‘Tis the season of “figuring it out” for high school seniors and college graduates. That pressure to find a place to land for the next little bit of their lives (or “the rest” of their lives from the college graduate perspective) brings on so much pressure.
I will say, that compared to when I was in that stage of life, I do feel that today we are a little less regimented on making those decisions. It has become more acceptable to take a gap year or work while attending a community college. And online course work–where were you when I was 18?!
Regardless though, there is still the pressure that we put upon ourselves and that which others also put upon us when we are 18, 19, 22, 25 that we need to get the whole thing figured out, NOW! (Little secret, you don’t.)
Recently I was asked by 2 high school seniors to answer questions about my career choice and some of the qualities that my job required. Of course these items encompassed more of my life philosophies rather than tangible qualities once I got past being uber-organized. Hopefully I didn’t scare them to death and it gave them food for thought when they left.
“Losing time.” When I was at Cornell I worked during alumni weekend. I got to know the director of alumni affairs during that period of time. One day she asked me, “When have you lost time?”
Her reference to “losing time” was about remembering a time when you were so engrossed, in a good way, in a task at hand, that you lost all sense of time. A job or situation, that when you came out of it, you felt completely satisfied with the work that you had done, content and happy. She encouraged, maybe that should be a direction you go in for your life’s work? The lost time…
And the question that I got asked that made me think back to losing time was this: “If you were my age, would you do anything differently in choosing a career?” And here is my answer, tweaked.
“I think that I would attack it differently… I would think more about how I would want my life to feel in the future, rather than look. I would ask of myself and try to answer more questions that pertain to family life. I would ask questions about fulfillment and parenting, free time and daily routines of life.
When I think about happiness and fulfillment, it isn’t necessarily defined in a job, but more the results of how you feel after doing the different tasks of a job. It’s easy to surmise that I want to be a veterinarian because I like animals. Maybe a better way to tackle the profession would be breaking down the components of the job and asking how they make you feel? Is it the actual caring for the animals that you are drawn to? Is it the problem-solving behind diagnosis? Is it keeping the kennel clean and orderly? Maybe you like interacting with the owners and explaining procedures? Once you answer those questions, are there other professions that might fit into how you want your life to feel that would give you more fulfillment because they not only include those tasks but they allow you to live the life you gravitate towards, or have a pace that feels comfortable in a place that feeds your soul.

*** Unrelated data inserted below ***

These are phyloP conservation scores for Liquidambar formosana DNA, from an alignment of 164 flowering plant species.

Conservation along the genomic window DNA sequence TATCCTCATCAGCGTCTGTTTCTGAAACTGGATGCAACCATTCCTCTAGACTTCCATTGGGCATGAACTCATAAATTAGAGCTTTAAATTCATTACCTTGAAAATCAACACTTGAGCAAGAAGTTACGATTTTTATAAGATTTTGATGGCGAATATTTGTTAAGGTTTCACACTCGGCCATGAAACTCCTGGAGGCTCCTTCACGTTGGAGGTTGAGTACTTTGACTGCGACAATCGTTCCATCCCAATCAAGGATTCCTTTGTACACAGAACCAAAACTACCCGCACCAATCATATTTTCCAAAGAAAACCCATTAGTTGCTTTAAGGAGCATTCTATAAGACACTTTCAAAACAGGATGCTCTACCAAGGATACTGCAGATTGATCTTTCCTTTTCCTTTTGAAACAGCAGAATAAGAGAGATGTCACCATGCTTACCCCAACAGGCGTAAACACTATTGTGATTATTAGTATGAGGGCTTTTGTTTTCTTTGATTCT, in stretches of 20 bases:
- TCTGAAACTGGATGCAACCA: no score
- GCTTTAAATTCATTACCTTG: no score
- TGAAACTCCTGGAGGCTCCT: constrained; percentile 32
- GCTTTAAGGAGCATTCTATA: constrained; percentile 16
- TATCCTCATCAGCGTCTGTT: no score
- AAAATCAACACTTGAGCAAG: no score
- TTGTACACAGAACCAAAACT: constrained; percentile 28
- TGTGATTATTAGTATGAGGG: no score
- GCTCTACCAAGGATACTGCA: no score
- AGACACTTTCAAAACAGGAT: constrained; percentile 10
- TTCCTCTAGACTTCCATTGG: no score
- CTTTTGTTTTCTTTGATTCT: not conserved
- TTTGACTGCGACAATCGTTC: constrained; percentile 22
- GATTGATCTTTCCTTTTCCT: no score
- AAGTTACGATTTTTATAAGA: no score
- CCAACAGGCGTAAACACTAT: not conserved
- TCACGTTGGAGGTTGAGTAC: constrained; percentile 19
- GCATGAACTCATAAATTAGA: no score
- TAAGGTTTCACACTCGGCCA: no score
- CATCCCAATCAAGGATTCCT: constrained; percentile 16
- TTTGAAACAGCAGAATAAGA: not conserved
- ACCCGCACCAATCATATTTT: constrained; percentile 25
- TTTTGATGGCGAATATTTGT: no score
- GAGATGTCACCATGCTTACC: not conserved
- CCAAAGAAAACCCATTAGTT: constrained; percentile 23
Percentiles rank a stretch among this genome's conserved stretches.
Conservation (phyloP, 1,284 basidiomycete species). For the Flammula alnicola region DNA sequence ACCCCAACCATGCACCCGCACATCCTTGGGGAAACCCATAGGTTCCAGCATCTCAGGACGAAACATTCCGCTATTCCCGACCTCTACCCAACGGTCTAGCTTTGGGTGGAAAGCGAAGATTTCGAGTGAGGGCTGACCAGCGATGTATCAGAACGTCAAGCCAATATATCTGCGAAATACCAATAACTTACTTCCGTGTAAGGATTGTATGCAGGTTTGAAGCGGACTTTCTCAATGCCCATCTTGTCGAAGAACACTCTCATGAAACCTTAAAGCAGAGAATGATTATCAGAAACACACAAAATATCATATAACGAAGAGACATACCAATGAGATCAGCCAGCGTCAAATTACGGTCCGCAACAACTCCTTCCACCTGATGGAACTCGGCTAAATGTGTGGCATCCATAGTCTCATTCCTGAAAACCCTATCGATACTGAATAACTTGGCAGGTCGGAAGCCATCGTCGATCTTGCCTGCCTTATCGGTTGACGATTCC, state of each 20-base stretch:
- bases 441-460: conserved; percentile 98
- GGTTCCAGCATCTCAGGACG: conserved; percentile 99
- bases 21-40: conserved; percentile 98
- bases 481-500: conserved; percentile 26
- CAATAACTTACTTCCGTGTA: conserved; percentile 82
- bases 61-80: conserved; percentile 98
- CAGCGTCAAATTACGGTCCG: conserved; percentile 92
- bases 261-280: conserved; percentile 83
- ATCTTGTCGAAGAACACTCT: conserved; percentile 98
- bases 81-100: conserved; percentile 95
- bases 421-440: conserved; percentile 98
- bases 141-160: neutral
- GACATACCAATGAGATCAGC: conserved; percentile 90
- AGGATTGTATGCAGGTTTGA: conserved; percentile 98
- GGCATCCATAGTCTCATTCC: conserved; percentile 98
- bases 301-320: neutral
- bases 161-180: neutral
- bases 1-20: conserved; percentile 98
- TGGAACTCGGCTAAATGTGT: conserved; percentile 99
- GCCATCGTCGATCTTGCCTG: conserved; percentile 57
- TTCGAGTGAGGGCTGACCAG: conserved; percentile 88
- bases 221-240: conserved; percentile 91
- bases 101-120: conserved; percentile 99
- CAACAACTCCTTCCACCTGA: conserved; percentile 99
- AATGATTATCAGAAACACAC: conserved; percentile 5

There is so much to choosing a career. It’s just not as flat or straight as we want it to be when we are young and trying to choose a direction. I have taken a long and winding route to get to this place of owning my own business in communications–I never thought that it would be this. But when I go back to the core things that made me happy and “lose time” when I was 18–this choice encompasses just about all of it.
But maybe, just maybe, I needed to do and experience all of those things first, before I could find this… There are no right and wrong answers, but you ultimately lose if you don’t act upon making a change or choosing a course that gets you one step closer to where you need to be for your overall happiness and inner well-being.”
Good luck my friends, as you choose. Remember, nothing is permanent or final or forever. So give yourself a break during this season of Figuring It Out.